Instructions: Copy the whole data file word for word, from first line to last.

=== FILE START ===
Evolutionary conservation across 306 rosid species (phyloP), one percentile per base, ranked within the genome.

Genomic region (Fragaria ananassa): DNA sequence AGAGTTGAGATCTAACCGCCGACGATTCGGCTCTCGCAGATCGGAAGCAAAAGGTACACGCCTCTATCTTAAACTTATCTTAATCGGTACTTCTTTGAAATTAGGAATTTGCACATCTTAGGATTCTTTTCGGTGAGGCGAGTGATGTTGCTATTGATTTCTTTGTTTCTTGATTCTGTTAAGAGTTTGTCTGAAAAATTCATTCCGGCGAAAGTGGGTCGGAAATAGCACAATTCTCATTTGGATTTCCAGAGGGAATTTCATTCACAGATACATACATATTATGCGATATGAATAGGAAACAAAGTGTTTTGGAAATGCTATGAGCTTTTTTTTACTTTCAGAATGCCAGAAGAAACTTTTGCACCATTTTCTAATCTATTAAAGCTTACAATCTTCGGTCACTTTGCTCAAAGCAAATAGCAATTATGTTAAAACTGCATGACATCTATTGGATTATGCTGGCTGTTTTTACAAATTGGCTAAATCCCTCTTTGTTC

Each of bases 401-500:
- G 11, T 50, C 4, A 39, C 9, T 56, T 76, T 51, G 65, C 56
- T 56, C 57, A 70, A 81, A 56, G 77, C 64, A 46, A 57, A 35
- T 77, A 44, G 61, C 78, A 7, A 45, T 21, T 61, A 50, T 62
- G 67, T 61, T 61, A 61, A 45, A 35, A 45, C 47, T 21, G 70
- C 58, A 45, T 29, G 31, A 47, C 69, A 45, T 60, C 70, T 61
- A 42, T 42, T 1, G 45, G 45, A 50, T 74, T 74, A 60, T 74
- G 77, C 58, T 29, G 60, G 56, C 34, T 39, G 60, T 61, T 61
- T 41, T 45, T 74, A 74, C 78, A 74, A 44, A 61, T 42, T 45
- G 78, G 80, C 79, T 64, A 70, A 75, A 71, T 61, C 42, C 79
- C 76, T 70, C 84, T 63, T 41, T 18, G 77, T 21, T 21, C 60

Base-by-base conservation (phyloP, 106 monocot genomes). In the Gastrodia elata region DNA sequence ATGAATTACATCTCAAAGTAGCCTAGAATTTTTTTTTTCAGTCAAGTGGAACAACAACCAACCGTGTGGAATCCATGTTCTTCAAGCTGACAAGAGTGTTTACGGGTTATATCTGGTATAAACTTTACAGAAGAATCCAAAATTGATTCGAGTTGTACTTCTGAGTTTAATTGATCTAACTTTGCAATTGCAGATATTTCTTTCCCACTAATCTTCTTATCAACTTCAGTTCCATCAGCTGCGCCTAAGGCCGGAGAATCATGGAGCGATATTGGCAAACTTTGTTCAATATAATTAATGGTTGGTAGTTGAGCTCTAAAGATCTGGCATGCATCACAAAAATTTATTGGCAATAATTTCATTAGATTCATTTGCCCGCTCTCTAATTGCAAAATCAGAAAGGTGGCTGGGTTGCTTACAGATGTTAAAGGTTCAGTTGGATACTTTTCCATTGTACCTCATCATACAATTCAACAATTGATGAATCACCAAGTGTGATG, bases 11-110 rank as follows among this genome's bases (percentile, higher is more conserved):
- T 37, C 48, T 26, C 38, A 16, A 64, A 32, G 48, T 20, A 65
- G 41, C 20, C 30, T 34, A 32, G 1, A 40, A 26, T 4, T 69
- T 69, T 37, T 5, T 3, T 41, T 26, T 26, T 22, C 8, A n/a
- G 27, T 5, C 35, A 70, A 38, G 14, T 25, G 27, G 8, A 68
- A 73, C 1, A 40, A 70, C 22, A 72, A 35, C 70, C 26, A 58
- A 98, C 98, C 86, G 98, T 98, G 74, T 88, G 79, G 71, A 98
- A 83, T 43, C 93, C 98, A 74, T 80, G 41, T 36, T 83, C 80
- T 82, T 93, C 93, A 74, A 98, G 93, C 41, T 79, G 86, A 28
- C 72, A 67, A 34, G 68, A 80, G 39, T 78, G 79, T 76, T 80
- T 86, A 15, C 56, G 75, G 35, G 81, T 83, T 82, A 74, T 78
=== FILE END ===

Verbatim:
Evolutionary conservation across 306 rosid species (phyloP), one percentile per base, ranked within the genome.

Genomic region (Fragaria ananassa): DNA sequence AGAGTTGAGATCTAACCGCCGACGATTCGGCTCTCGCAGATCGGAAGCAAAAGGTACACGCCTCTATCTTAAACTTATCTTAATCGGTACTTCTTTGAAATTAGGAATTTGCACATCTTAGGATTCTTTTCGGTGAGGCGAGTGATGTTGCTATTGATTTCTTTGTTTCTTGATTCTGTTAAGAGTTTGTCTGAAAAATTCATTCCGGCGAAAGTGGGTCGGAAATAGCACAATTCTCATTTGGATTTCCAGAGGGAATTTCATTCACAGATACATACATATTATGCGATATGAATAGGAAACAAAGTGTTTTGGAAATGCTATGAGCTTTTTTTTACTTTCAGAATGCCAGAAGAAACTTTTGCACCATTTTCTAATCTATTAAAGCTTACAATCTTCGGTCACTTTGCTCAAAGCAAATAGCAATTATGTTAAAACTGCATGACATCTATTGGATTATGCTGGCTGTTTTTACAAATTGGCTAAATCCCTCTTTGTTC

Each of bases 401-500:
- G 11, T 50, C 4, A 39, C 9, T 56, T 76, T 51, G 65, C 56
- T 56, C 57, A 70, A 81, A 56, G 77, C 64, A 46, A 57, A 35
- T 77, A 44, G 61, C 78, A 7, A 45, T 21, T 61, A 50, T 62
- G 67, T 61, T 61, A 61, A 45, A 35, A 45, C 47, T 21, G 70
- C 58, A 45, T 29, G 31, A 47, C 69, A 45, T 60, C 70, T 61
- A 42, T 42, T 1, G 45, G 45, A 50, T 74, T 74, A 60, T 74
- G 77, C 58, T 29, G 60, G 56, C 34, T 39, G 60, T 61, T 61
- T 41, T 45, T 74, A 74, C 78, A 74, A 44, A 61, T 42, T 45
- G 78, G 80, C 79, T 64, A 70, A 75, A 71, T 61, C 42, C 79
- C 76, T 70, C 84, T 63, T 41, T 18, G 77, T 21, T 21, C 60

Base-by-base conservation (phyloP, 106 monocot genomes). In the Gastrodia elata region DNA sequence ATGAATTACATCTCAAAGTAGCCTAGAATTTTTTTTTTCAGTCAAGTGGAACAACAACCAACCGTGTGGAATCCATGTTCTTCAAGCTGACAAGAGTGTTTACGGGTTATATCTGGTATAAACTTTACAGAAGAATCCAAAATTGATTCGAGTTGTACTTCTGAGTTTAATTGATCTAACTTTGCAATTGCAGATATTTCTTTCCCACTAATCTTCTTATCAACTTCAGTTCCATCAGCTGCGCCTAAGGCCGGAGAATCATGGAGCGATATTGGCAAACTTTGTTCAATATAATTAATGGTTGGTAGTTGAGCTCTAAAGATCTGGCATGCATCACAAAAATTTATTGGCAATAATTTCATTAGATTCATTTGCCCGCTCTCTAATTGCAAAATCAGAAAGGTGGCTGGGTTGCTTACAGATGTTAAAGGTTCAGTTGGATACTTTTCCATTGTACCTCATCATACAATTCAACAATTGATGAATCACCAAGTGTGATG, bases 11-110 rank as follows among this genome's bases (percentile, higher is more conserved):
- T 37, C 48, T 26, C 38, A 16, A 64, A 32, G 48, T 20, A 65
- G 41, C 20, C 30, T 34, A 32, G 1, A 40, A 26, T 4, T 69
- T 69, T 37, T 5, T 3, T 41, T 26, T 26, T 22, C 8, A n/a
- G 27, T 5, C 35, A 70, A 38, G 14, T 25, G 27, G 8, A 68
- A 73, C 1, A 40, A 70, C 22, A 72, A 35, C 70, C 26, A 58
- A 98, C 98, C 86, G 98, T 98, G 74, T 88, G 79, G 71, A 98
- A 83, T 43, C 93, C 98, A 74, T 80, G 41, T 36, T 83, C 80
- T 82, T 93, C 93, A 74, A 98, G 93, C 41, T 79, G 86, A 28
- C 72, A 67, A 34, G 68, A 80, G 39, T 78, G 79, T 76, T 80
- T 86, A 15, C 56, G 75, G 35, G 81, T 83, T 82, A 74, T 78